The plausible reasons?
We thought, maybe the following factors?
1. Founder and (diner) CEO Adam Neumann was way too flamboyant. People see him as part of the entertainment circle not the tech one.
2. WeWork’s business model is one that almost everyone understands. In addition, you already have listed and profitable co-working companies that you can benchmark WeWork against. The loss as well as the valuation of WeWork were simply too staggering.
3. Many have been wanting to see the downfall of SoftBank and its Vision Fund – and the WeWork saga provides an opportunity for people to publicly and seriously talk about this.
4. Prof Scott Galloway and other “celebrities” throw their weight into the ring, repeating bashing WeWork and of course amplifying the whole episode.
Comparison with Uber
In comparison, Uber, which went listed earlier, faced much criticism but nowhere near the levels WeWork is facing now. Although the share price has dropped by almost 1/3, Uber managed to go public and even on its listing day people were not sure whether the price would go up or down. While WeWork not only failed to go IPO, but saw its valuation slashed drastically, and repeatedly.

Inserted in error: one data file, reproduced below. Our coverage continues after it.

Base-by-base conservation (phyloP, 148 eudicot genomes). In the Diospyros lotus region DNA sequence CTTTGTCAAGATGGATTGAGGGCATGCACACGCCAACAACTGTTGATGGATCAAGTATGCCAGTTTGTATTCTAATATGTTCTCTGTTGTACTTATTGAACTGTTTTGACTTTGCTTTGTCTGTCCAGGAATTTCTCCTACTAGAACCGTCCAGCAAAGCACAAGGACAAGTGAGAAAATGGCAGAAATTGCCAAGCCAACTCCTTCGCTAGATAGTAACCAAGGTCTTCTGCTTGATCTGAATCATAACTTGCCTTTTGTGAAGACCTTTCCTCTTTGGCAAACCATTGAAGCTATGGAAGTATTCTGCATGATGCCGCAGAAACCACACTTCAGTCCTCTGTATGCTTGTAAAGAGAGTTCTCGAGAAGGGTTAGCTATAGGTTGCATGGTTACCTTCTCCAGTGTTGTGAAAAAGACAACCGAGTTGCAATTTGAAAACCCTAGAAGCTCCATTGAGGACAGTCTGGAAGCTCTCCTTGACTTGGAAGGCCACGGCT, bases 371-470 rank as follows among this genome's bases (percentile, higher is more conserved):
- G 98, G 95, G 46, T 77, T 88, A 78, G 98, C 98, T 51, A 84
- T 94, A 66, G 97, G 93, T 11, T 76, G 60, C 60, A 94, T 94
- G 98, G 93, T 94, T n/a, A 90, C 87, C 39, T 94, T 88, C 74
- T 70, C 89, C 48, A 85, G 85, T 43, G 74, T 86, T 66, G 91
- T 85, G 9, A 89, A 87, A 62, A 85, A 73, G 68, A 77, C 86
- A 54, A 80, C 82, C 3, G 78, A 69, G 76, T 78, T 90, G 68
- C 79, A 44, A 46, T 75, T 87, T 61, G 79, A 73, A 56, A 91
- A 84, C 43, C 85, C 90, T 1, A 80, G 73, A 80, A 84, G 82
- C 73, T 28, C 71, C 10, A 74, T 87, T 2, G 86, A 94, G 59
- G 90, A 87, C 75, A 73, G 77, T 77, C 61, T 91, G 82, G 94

With both companies heavily bet by SoftBank, why the stark difference?
We thought maybe the following l.
1）Uber’s business model has no clear benchmark. You can’t say it’s a taxi company. However WeWork’s model is so easy to benchmark.
2）Uber Co-Founder and (former as well) CEO Travis Kalanick indeed faced a lot of scandals. However, many still respect him as an adventurer and relentless fighter – while the same people would regard Adam Neumann with a sense of WTF. Even as Travis had been controversial, he was long gone by the time Uber filed for IPO.
3）When Uber went public, the doubt about SoftBank was not as pronounced as it is now. And OYO was not famous outside India.
A few of our enterprise partners asked us: “how would WeWork episode impact the whole tech/startup/investment scene, and the projects we are planning or working on?”
Many investors from China we have spoken to recently think that the emerging market startups are often significantly overvalued – especially compared to those with same metrics in China.
Maybe because of the WeWork episode, some said, there is room for downward adjustment?
Unlikely, we think. There is still more money than good startups in Southeast Asia, and the quality founders are increasing in numbers but still in short supply. In short term, this is simply supply demand in play.
What do you think?